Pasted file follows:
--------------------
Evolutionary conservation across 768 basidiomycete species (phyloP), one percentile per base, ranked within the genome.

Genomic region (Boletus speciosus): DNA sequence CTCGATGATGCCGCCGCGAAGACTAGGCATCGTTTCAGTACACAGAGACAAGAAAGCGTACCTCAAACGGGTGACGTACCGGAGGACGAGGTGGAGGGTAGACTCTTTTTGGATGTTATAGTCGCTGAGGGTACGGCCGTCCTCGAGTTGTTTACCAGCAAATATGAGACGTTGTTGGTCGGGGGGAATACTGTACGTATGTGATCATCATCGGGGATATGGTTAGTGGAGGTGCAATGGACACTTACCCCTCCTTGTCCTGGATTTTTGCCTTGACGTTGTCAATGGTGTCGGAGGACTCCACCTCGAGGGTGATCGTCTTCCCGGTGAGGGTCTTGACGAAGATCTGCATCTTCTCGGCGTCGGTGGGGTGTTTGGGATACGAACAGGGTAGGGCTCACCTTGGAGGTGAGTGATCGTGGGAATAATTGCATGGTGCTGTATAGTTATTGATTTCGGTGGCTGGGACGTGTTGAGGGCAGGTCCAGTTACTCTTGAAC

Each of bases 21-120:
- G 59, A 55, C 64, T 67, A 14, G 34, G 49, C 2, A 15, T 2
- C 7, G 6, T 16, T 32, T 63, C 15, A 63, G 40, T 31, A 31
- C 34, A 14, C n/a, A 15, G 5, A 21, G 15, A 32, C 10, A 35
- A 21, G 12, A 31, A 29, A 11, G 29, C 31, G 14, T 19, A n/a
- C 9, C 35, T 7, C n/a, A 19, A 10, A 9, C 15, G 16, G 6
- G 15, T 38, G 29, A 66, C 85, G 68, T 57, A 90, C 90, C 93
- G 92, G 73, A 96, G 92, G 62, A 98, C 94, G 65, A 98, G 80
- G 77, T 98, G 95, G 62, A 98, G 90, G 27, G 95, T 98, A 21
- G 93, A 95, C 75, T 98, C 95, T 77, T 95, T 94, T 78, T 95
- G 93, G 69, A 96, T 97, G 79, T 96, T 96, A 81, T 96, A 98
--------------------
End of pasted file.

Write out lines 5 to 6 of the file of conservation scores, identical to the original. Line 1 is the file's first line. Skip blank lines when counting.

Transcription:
- C 7, G 6, T 16, T 32, T 63, C 15, A 63, G 40, T 31, A 31
- C 34, A 14, C n/a, A 15, G 5, A 21, G 15, A 32, C 10, A 35